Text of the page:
Painful menstrual cramps are usually accompanied by passage of blood clots. But this could also be a sign of other gynecological disorders.
Menstrual cramping occurs in many women during their menstrual period. These are pains in the abdomen and around the pelvic areas. In medical terms, it is called Dysmenorrhea. Dysmenorrhea is different from the cramping and discomfort that a woman experiences just before her menstruation begins. The latter is commonly called Premenstrual Syndrome or PMS. Around 50% of women are affected by menstrual cramping at varying degrees of pain. Statistics show that more than 90% of adolescent girls suffer menstrual cramping to some degree. Some women experience mild pain while other women suffer painful menstrual cramps.
Monthly menstruation occurs as the inner lining of the uterus (called endometrium) begins to break down and is shed as menstruation. The breaking down of the old lining is accompanied by uterine contractions and release of molecular compounds called prostaglandins. Uterine contractions constrict oxygen supply to the tissue of the endometrium that goes out of the body causing menstrual cramps. The release of prostaglandins and other chemicals also play a role in the development of this condition.
Why are menstrual cramps occasionally more painful?
The cramping sensation sometimes gets worse when blood clots or pieces of endometrial tissue from the lining of the uterus pass through the cervix. This often happens when the cervical canal of a woman is narrow. The increasing levels of prostaglandins and other chemicals have something to do with severe cramping.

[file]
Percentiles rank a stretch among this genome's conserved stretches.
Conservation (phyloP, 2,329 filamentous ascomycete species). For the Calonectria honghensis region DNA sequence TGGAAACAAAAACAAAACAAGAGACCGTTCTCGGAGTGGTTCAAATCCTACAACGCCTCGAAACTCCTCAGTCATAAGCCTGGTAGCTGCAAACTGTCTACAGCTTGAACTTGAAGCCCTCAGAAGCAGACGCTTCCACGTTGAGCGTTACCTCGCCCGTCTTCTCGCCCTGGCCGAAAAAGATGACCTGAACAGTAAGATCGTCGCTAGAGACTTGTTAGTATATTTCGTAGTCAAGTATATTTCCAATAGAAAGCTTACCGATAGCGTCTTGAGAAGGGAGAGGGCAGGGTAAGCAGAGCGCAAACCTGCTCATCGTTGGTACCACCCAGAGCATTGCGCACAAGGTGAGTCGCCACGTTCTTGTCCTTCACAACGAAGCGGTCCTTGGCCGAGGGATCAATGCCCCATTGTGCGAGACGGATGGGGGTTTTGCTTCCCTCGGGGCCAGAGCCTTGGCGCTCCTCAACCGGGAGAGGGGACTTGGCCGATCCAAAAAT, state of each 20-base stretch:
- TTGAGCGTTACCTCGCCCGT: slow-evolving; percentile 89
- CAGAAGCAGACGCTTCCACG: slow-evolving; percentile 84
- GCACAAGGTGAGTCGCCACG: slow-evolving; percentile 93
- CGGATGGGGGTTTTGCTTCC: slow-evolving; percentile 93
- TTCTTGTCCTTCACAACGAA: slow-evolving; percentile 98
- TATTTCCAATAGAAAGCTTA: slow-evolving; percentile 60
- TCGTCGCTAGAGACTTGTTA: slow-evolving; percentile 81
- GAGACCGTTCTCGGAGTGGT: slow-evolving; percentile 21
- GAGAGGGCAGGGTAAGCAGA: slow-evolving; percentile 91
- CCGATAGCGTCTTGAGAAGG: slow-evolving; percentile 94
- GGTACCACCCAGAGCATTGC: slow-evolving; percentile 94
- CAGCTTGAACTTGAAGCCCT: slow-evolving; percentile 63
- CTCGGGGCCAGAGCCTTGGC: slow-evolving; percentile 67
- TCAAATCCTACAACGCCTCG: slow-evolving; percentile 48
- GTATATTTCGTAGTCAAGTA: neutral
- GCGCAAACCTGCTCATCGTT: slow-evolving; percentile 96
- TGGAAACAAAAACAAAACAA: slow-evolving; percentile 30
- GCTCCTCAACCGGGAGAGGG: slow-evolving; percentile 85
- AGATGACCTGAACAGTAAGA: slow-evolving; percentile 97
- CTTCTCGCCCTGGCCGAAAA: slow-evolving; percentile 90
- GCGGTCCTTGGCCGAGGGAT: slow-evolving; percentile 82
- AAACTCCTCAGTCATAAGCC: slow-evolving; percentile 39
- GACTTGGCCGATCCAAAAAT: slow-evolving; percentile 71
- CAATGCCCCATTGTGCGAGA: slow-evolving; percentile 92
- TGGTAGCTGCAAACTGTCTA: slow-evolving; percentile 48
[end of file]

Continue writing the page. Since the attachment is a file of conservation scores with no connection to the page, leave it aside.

Unfortunately, the passage of blood clots may not only cause painful menstrual cramps, it could also be a symptom of endometriosis or other gynecological problem. Endometriosis is the abnormal growth of cells (endometrial cells) in a location outside of the uterus. These are cells that are shed during the monthly
menstruation. Endometrial cells, as they are commonly called, may also attach to the tissue outside the uterus, they are known as endometriosis implants.
Endometriosis affects women in their reproductive age. Most cases occur in women that are in their mid-twenties to mid-thirties. Endometriosis implants may attach themselves on the fallopian tubes, ovaries, the surface lining of the pelvic cavity and on the outer surfaces of the uterus or intestines. In some cases, they may also be in the cervix, bladder and vagina.
What to do with severe menstrual cramps
Though this condition is benign or not cancerous, it can still cause problems including severe menstrual cramps, chronic pelvic pain and possible infertility issues. Women should consult a health professional when they experience such problems.